Australian Prime Minister Tony Abbott said Wednesday that troops sent to Iraq remain idle in the United Arab Emirates as the Iraqi government is yet to provide the necessary legal guarantees for its forces. The 200 Australian special operations troops have been sent to “advise and assist” local security forces in the battle against the Islamic State group in Iraq.
Abbott, who has reportedly demanded the same legal protection for Australian troops as those available to U.S. troops in Iraq, said that he was confident that a deal would be reached in the next few days. Australia has also sent six F/A-18F Super Hornet jet fighters to participate in the airstrikes as part of the international coalition formed to fight the Islamic State group in northern Iraq.
“I made it crystal clear that our special forces are ready to go and there is an enormous amount of good that they can do inside Iraq. But we owe it to our special forces only to deploy them with the right legal protections,” Abbott told reporters, according to Reuters.
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According to ABC News, Iraq’s foreign minister Ibrahim al-Jafaari, was previously quoted as saying: “We are absolutely against foreign military bases and the presence of foreign military forces.”
However, Abbott reportedly dismissed concerns of a disagreement on the deployment of foreign troops on Iraqi soil, pointing to the presence of American advisers on the ground in Iraq. He also reportedly said that Australia had no intention of conducting “independent combat operations.”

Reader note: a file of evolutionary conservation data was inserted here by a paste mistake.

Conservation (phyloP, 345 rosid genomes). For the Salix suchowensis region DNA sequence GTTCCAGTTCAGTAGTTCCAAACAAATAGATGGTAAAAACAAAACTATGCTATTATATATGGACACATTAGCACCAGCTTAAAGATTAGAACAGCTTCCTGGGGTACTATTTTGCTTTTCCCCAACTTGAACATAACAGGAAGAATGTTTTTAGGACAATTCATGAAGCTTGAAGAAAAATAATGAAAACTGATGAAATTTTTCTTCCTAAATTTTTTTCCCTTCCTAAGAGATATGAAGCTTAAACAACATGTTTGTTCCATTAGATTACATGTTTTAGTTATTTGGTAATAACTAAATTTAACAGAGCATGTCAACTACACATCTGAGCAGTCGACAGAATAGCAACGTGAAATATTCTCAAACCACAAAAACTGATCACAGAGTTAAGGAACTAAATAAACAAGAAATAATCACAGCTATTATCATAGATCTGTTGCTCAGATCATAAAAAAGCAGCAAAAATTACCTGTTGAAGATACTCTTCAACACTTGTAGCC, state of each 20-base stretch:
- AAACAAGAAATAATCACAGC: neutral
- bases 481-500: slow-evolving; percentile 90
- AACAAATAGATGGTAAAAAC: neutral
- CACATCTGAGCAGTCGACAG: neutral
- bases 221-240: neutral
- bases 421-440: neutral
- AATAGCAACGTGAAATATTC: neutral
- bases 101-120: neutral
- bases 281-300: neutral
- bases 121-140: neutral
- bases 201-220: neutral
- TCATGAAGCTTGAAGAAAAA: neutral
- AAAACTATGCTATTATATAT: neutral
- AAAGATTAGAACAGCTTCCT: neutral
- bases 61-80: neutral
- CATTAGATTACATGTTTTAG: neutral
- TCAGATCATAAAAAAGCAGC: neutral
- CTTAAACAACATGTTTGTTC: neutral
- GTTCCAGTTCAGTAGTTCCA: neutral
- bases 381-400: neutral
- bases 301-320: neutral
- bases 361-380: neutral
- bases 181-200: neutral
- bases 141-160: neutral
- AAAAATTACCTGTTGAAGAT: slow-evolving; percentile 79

“What we are proposing are advise-and-assist missions to help the Iraqi security forces to reclaim their country, so it is about helping the people of Iraq to reclaim their country,” Abbott said, according to The Guardian.
“The Americans are on the ground in some strength already on what they think is a satisfactory legal basis and we want the same kind of legal protections that the American forces in Iraq have and we think that is fair and reasonable,” Abbott reportedly said, when asked if he thought there was a problem with the proposed agreement for Australian forces.
However, according to reports, the U. S., Britain and Germany, who currently have military specialists assisting the Iraqi forces in some capacity, have been operating without the type of formal agreement that Australia is demanding for its troops.
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